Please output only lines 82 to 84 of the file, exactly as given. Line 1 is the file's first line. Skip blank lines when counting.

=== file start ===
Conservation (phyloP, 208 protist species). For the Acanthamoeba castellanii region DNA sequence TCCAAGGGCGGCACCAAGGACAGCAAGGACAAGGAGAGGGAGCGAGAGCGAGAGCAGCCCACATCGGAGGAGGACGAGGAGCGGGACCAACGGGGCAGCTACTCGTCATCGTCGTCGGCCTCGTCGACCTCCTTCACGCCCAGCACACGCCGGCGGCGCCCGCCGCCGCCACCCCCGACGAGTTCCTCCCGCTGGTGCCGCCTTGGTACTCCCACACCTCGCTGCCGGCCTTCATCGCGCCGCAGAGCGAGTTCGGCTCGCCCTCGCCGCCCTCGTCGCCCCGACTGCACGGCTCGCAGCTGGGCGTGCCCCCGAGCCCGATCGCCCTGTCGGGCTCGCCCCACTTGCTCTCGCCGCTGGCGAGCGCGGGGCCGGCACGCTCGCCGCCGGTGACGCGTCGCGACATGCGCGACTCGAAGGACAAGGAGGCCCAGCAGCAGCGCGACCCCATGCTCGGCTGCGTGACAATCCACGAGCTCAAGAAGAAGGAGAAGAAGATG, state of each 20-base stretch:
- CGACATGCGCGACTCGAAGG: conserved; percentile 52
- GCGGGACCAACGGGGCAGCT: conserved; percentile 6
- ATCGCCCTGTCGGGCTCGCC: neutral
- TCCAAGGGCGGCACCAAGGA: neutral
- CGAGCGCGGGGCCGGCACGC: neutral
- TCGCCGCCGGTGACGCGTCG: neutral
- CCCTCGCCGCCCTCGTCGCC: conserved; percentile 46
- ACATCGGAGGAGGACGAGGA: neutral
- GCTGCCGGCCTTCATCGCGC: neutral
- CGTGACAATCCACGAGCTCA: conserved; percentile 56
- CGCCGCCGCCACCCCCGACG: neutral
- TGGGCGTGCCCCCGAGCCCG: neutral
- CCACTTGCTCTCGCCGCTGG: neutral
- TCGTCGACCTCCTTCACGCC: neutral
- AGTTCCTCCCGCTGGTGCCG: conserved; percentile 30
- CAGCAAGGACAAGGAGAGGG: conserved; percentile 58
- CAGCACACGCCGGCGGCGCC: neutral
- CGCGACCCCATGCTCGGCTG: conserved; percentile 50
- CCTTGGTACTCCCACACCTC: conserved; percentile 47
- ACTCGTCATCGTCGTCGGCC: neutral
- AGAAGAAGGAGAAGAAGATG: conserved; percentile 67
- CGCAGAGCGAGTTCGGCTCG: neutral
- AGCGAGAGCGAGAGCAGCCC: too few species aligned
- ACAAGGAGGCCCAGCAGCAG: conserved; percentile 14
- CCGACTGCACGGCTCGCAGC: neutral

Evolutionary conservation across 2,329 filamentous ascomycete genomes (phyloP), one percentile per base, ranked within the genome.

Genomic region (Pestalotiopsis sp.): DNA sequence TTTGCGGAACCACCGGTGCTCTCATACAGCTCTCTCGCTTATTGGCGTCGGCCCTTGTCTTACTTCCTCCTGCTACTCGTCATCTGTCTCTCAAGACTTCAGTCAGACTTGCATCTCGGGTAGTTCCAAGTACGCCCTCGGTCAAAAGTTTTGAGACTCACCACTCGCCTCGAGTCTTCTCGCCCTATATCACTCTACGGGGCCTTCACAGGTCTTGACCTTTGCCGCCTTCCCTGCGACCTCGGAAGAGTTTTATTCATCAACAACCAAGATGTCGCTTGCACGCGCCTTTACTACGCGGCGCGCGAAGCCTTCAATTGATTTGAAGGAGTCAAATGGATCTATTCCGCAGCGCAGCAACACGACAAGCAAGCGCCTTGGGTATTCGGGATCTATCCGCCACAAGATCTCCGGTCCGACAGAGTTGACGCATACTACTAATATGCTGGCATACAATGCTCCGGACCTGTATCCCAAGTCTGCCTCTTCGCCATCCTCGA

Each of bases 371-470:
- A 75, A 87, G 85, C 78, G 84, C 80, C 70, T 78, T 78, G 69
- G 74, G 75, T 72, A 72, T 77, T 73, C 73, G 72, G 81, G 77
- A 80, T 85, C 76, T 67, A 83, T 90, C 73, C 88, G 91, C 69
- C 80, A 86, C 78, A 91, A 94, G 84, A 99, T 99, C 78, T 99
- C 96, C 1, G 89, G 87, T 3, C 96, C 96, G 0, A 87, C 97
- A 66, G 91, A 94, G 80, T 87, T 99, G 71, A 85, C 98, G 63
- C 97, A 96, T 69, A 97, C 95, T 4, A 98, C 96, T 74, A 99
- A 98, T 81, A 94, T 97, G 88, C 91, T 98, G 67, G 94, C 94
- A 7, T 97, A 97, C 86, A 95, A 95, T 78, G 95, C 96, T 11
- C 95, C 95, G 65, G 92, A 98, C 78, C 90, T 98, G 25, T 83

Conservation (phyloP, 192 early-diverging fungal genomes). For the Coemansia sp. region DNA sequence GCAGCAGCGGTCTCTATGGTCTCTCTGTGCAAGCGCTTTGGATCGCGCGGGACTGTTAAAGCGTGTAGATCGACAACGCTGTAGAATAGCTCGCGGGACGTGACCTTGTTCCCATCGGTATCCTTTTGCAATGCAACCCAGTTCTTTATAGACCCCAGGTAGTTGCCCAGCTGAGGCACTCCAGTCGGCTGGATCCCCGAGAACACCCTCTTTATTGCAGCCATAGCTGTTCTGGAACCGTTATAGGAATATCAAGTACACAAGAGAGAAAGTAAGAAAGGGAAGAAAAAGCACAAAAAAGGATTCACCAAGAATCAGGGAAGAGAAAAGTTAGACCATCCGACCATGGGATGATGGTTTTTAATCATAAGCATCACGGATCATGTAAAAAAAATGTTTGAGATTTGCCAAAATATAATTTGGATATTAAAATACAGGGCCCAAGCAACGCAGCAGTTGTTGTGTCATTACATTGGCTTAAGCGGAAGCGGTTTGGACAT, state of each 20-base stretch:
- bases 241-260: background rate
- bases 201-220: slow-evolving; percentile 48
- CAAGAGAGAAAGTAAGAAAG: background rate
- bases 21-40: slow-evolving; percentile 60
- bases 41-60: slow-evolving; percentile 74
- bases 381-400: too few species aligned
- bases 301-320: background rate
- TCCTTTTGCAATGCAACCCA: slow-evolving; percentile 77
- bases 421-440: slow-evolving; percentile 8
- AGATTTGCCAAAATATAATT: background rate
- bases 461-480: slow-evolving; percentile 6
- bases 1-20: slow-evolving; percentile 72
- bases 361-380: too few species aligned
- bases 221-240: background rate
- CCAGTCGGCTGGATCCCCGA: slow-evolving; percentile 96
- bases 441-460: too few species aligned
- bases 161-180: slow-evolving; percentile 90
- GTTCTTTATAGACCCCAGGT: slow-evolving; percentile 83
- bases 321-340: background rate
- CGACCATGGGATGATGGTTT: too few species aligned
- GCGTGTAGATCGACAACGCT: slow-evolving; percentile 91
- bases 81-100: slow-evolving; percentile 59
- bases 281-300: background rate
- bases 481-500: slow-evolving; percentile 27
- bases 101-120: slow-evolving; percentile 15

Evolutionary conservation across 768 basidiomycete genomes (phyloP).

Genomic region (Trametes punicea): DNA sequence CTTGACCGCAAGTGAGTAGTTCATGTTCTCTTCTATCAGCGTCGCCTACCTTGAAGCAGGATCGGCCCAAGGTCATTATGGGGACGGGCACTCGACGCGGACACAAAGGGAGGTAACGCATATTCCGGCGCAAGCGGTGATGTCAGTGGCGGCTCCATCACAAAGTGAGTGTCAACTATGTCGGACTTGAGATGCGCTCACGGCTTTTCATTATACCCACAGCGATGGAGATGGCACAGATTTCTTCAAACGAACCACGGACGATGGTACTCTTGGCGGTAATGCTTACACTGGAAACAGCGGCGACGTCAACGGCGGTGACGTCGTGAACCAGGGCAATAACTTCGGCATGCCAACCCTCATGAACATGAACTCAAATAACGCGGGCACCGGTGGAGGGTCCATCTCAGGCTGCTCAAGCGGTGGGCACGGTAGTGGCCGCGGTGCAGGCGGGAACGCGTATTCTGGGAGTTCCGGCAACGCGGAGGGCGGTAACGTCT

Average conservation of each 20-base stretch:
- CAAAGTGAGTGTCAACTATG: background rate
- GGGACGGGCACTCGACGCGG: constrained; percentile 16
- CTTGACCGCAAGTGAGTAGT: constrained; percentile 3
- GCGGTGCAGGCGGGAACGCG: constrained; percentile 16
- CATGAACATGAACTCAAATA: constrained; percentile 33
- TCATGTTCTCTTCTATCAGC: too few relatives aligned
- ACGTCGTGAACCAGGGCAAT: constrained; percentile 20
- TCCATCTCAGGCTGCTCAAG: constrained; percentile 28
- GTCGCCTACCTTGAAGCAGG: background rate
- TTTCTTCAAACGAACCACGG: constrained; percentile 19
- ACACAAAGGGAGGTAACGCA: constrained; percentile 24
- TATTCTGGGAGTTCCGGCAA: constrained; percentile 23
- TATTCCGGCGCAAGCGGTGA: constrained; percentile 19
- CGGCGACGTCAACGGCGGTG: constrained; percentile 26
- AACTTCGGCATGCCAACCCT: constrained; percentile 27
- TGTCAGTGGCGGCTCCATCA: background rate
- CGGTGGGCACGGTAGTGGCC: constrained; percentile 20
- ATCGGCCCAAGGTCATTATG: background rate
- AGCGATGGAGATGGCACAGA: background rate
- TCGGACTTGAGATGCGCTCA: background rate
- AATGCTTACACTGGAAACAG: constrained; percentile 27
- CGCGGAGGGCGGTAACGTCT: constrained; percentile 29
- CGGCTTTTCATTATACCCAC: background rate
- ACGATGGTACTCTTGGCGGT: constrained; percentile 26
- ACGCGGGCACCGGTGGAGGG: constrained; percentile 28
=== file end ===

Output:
- CGGCGACGTCAACGGCGGTG: constrained; percentile 26
- AACTTCGGCATGCCAACCCT: constrained; percentile 27
- TGTCAGTGGCGGCTCCATCA: background rate